natesilver: It’s interesting (and maybe indicative) how y’all have framed that question. In a more traditional race, the big story of Cruz 36, Trump 25 wouldn’t be Trump losing Iowa but Cruz having won it. Cruz is the one who looks pretty Teflon in that case. And he’s Teflon with actual votes, not just in polls.
micah: But that won’t be the story this year.
So if Trump loses Iowa, what does his path to the nomination look like then? I take it he then NEEDS New Hampshire?
harry: If he were to lose Iowa and New Hampshire, it is difficult for me to see how he wins the nomination. It’s not impossible, but I just don’t see it.
clare.malone: I dunno, he could make a lot of inroads in the South. I mean, if he and Cruz are kinda competing for the same voters, this could still be a viable path.
natesilver: Trump could do well in the South, but the GOP’s delegate math doesn’t particularly favor the South. I think you all may be missing the forest for the trees there, though. If Trump loses both Iowa and New Hampshire, that means his big numbers in national polls may have been a mirage all along.
micah: Not necessarily … what if he loses by a hair?
natesilver: He could lose Iowa by a hair without underreporting his polls, but if he loses New Hampshire, that means something pretty significant has changed.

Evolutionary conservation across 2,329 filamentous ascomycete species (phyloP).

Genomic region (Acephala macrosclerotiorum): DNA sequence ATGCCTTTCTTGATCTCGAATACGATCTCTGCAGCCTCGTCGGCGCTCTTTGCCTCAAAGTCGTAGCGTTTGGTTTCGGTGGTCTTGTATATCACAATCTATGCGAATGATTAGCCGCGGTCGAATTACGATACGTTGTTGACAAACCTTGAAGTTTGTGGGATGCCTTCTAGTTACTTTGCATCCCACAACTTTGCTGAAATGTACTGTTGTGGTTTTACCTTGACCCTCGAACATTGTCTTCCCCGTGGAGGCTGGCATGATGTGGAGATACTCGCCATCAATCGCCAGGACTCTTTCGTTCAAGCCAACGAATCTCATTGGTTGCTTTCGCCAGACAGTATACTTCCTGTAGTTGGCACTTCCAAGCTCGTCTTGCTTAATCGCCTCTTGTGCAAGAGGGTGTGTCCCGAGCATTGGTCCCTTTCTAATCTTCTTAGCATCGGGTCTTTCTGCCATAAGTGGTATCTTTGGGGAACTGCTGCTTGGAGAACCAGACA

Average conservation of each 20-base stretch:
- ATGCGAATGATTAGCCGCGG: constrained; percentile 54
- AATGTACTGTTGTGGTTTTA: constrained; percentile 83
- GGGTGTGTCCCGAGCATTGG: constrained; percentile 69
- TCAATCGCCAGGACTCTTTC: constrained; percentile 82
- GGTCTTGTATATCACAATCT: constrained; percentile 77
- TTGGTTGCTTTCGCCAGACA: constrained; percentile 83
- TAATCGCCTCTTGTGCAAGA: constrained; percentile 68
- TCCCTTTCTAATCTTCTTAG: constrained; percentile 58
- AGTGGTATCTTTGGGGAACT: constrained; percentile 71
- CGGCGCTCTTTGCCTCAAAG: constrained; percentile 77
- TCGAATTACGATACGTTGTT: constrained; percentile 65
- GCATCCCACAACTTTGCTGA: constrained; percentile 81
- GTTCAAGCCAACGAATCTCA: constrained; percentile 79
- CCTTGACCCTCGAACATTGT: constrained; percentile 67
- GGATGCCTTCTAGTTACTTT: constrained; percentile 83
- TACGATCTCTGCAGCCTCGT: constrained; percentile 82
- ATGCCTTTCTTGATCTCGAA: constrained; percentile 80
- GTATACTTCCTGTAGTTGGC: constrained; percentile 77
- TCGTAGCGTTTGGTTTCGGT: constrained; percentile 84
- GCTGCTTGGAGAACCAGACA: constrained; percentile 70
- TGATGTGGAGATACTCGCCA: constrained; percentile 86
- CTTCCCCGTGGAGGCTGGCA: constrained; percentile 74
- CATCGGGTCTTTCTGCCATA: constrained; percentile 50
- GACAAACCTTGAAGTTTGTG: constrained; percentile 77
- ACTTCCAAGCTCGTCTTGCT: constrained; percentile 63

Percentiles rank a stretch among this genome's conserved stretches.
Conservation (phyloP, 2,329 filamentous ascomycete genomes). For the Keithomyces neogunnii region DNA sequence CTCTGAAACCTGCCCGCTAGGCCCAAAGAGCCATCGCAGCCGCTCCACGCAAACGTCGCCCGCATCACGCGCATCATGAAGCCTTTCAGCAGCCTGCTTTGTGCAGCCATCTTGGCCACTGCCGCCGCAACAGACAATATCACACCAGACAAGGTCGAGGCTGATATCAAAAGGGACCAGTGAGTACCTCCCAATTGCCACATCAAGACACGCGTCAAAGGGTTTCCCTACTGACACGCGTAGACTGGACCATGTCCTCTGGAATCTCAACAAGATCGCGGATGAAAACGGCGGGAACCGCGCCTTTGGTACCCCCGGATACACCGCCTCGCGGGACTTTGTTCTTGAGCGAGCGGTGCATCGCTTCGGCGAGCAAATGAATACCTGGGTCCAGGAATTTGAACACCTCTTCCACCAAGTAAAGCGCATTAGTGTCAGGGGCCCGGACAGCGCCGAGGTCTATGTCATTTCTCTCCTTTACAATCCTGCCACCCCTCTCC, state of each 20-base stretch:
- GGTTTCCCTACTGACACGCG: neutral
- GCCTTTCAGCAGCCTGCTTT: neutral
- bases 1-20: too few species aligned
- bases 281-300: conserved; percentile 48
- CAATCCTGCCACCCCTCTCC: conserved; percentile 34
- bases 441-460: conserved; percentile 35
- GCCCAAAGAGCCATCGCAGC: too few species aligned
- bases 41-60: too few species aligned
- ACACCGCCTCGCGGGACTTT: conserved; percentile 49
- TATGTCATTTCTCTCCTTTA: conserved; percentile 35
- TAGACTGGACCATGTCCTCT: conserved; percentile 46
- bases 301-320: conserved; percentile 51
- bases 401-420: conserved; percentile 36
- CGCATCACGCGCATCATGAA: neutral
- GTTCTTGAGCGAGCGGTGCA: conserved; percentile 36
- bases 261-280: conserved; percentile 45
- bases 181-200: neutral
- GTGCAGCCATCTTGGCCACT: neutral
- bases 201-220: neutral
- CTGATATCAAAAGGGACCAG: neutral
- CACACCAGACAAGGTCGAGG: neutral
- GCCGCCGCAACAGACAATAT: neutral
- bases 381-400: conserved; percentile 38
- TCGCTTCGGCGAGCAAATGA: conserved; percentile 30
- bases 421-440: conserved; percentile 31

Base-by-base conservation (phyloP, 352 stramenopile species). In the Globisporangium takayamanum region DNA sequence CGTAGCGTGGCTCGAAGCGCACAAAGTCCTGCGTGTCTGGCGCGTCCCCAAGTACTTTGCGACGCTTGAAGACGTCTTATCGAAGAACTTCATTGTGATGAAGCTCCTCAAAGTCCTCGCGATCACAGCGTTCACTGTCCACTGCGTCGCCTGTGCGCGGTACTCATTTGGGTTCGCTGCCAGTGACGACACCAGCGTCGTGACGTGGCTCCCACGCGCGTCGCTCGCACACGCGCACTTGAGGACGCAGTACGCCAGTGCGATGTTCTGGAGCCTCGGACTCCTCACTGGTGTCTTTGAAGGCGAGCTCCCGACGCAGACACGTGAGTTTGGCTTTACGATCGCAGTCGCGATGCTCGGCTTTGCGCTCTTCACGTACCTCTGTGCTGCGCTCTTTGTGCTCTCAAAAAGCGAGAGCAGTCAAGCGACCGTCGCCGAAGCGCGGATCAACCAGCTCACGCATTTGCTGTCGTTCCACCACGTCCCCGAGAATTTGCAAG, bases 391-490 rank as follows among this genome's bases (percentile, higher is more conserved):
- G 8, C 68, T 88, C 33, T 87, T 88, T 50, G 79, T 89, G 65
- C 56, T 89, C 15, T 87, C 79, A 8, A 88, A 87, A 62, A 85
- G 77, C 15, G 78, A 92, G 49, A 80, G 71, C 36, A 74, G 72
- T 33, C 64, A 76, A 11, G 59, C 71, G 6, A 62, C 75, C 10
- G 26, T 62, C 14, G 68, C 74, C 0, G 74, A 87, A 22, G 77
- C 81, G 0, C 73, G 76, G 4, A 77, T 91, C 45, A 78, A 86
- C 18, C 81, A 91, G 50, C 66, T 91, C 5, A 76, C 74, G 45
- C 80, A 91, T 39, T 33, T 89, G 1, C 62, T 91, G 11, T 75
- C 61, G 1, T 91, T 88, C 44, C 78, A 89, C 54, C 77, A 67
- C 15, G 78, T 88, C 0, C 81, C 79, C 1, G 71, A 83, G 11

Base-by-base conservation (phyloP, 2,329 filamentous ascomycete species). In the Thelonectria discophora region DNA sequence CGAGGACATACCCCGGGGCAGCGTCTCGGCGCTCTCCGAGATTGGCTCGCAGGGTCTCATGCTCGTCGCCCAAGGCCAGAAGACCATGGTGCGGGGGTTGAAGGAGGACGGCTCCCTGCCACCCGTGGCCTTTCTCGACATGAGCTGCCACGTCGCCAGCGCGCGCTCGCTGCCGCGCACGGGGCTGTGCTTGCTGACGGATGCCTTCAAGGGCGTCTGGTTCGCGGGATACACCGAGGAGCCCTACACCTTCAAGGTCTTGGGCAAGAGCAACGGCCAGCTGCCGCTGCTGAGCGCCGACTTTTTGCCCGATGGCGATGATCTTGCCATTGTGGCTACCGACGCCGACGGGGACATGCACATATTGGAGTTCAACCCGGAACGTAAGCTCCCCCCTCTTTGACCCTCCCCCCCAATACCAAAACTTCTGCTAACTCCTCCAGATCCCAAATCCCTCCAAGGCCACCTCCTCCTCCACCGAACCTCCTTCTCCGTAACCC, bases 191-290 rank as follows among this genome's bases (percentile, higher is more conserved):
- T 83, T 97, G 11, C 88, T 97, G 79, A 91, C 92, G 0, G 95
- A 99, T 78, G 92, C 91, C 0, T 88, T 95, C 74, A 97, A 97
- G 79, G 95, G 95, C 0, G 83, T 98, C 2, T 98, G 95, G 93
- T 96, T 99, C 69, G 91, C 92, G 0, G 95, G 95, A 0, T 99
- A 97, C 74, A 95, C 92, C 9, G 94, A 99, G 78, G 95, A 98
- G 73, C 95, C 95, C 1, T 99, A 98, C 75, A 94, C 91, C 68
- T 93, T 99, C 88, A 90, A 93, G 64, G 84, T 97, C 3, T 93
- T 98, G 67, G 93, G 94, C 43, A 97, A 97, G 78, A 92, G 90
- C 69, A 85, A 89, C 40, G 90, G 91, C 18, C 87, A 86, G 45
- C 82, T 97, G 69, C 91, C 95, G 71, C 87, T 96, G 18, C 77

Either some other candidate gained huge momentum, the polls were way inflating Trump’s vote, or both.
Basically everything that I’m saying here boils down to NOBODY HAS VOTED YET. In the primaries, that’s not merely a perfunctory statement. Everything really can change once people start voting.
clare.malone: Nate’s pragmatism really puts a damper on wild-theories-on-a-Tuesday-afternoon time.
harry: Yeah, this point gets lost most of the time; people seem to think that primaries are just like general elections. Primary polling is far less accurate historically, and even if the polls are accurate, primaries can change very quickly. That doesn’t mean they will, but they can.